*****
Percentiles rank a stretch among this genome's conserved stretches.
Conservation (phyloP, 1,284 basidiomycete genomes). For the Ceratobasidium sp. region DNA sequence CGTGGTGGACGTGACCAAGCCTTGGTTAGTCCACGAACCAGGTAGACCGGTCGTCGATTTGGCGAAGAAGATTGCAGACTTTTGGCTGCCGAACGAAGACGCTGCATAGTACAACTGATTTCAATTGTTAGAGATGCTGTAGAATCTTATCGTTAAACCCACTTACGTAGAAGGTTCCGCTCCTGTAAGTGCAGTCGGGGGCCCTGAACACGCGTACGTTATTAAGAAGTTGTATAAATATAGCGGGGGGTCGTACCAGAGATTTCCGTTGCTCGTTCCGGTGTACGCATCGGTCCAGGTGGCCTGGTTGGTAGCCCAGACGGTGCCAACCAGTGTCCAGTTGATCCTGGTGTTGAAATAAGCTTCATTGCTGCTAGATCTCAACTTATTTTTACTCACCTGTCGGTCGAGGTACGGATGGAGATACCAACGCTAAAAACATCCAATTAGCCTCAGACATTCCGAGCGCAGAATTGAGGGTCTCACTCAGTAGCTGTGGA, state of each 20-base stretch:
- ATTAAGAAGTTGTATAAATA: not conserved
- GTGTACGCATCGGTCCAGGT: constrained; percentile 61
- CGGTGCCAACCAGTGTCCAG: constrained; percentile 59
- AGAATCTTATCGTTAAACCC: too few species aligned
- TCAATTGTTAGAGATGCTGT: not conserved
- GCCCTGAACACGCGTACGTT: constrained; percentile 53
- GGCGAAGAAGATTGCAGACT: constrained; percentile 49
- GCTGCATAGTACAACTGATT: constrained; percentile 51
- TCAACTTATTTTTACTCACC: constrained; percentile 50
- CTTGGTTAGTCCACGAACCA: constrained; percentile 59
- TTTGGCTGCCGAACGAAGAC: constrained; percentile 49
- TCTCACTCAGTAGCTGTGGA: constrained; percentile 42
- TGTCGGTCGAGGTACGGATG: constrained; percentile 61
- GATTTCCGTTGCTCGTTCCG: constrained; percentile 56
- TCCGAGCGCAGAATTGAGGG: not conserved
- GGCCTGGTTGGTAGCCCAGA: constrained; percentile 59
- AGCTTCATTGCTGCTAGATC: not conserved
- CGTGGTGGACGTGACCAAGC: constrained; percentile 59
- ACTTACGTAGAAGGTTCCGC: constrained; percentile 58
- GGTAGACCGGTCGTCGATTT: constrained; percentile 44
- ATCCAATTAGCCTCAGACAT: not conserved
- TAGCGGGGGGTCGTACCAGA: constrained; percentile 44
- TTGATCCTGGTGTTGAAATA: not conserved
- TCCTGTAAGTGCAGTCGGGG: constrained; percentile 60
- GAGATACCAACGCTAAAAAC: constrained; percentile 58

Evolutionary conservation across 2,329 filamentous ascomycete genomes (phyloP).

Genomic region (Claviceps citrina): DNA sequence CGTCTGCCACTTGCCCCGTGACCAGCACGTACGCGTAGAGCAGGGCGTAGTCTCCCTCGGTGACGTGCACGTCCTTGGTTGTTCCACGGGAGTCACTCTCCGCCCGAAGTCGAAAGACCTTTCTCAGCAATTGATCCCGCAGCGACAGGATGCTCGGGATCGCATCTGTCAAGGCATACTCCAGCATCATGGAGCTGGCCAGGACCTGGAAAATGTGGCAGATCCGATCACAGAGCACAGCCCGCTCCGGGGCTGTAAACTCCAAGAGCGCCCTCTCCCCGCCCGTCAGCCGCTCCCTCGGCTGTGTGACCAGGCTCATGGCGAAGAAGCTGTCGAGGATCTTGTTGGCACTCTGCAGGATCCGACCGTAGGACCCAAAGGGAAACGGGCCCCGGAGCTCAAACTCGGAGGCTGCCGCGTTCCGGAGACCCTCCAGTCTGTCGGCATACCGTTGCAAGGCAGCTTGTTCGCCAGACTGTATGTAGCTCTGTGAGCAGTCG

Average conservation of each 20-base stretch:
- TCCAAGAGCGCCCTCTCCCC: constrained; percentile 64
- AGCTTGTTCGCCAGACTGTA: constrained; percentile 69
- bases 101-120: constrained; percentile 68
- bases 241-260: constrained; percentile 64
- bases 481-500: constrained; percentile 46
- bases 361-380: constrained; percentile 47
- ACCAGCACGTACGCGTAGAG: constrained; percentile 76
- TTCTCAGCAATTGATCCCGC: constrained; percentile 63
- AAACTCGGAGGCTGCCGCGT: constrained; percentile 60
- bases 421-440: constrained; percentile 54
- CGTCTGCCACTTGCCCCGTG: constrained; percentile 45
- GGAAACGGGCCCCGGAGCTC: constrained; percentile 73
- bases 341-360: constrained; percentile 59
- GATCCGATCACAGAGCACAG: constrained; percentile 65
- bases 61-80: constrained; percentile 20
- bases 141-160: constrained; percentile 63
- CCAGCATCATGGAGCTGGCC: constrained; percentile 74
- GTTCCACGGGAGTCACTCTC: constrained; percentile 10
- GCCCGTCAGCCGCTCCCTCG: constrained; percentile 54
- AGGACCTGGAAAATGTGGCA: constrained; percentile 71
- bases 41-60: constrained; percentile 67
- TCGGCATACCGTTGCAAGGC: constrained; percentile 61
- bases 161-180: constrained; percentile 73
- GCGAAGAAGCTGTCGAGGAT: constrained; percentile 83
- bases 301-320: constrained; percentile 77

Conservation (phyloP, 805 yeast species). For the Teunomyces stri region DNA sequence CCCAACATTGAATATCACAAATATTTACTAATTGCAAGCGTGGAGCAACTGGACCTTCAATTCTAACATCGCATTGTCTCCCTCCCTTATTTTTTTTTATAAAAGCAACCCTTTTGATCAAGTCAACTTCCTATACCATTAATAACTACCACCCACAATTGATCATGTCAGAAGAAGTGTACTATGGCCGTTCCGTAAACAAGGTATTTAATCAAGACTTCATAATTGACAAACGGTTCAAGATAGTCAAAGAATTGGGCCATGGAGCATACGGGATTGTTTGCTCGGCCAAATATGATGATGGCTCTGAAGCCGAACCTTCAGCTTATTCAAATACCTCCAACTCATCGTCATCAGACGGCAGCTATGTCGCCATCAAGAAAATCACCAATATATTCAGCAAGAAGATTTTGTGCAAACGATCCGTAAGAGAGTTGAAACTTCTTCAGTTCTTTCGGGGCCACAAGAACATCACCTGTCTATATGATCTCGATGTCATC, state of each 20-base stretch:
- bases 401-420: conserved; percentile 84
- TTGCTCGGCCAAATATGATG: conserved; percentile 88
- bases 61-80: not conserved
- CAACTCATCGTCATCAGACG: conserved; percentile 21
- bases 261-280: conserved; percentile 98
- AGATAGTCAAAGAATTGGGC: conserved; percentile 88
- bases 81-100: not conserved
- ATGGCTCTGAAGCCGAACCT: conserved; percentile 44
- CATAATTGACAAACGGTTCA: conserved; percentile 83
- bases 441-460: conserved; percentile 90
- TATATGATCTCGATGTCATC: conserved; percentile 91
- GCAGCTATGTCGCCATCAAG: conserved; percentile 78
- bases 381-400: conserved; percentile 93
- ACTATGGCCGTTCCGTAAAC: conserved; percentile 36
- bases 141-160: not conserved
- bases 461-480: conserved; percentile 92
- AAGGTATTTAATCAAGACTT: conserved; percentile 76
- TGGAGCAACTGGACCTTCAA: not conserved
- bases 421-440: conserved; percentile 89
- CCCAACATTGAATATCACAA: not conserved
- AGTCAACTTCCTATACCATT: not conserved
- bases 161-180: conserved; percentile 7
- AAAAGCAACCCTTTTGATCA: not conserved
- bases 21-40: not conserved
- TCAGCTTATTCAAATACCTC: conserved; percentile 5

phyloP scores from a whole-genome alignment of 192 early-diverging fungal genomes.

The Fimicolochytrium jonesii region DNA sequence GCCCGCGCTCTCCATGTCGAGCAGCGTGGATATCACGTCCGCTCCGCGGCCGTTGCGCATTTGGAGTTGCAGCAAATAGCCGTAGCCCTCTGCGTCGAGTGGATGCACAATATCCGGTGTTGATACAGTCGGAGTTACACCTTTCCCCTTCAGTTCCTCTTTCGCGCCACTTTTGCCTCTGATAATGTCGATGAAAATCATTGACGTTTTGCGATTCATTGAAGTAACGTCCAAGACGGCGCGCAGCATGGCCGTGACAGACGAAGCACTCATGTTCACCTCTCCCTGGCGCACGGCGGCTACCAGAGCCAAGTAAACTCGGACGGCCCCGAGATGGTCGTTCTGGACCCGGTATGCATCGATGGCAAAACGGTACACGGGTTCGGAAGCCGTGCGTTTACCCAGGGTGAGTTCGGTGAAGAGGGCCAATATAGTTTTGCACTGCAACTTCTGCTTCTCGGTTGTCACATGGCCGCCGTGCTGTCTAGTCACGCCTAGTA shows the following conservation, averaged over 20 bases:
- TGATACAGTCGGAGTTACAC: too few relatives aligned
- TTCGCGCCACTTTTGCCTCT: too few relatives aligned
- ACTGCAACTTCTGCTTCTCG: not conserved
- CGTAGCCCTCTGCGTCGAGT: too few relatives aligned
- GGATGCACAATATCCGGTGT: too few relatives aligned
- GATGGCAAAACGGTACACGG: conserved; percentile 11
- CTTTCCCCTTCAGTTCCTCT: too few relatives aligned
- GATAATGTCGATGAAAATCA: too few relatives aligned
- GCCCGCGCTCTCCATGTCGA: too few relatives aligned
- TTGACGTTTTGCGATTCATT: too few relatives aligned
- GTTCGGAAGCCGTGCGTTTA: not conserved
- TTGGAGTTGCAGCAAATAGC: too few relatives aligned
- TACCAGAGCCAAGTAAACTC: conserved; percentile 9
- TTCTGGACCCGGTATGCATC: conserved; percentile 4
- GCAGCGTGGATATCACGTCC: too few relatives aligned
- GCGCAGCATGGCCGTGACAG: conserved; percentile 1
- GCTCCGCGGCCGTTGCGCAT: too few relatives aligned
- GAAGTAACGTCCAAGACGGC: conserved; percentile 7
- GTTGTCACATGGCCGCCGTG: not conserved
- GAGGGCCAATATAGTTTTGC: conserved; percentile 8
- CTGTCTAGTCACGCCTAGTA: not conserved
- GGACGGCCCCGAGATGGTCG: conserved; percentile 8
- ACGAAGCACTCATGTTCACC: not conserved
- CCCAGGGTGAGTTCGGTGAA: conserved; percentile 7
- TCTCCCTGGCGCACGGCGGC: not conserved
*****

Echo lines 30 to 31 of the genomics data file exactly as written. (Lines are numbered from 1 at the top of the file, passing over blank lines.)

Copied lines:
Average conservation of each 20-base stretch:
- TCCAAGAGCGCCCTCTCCCC: constrained; percentile 64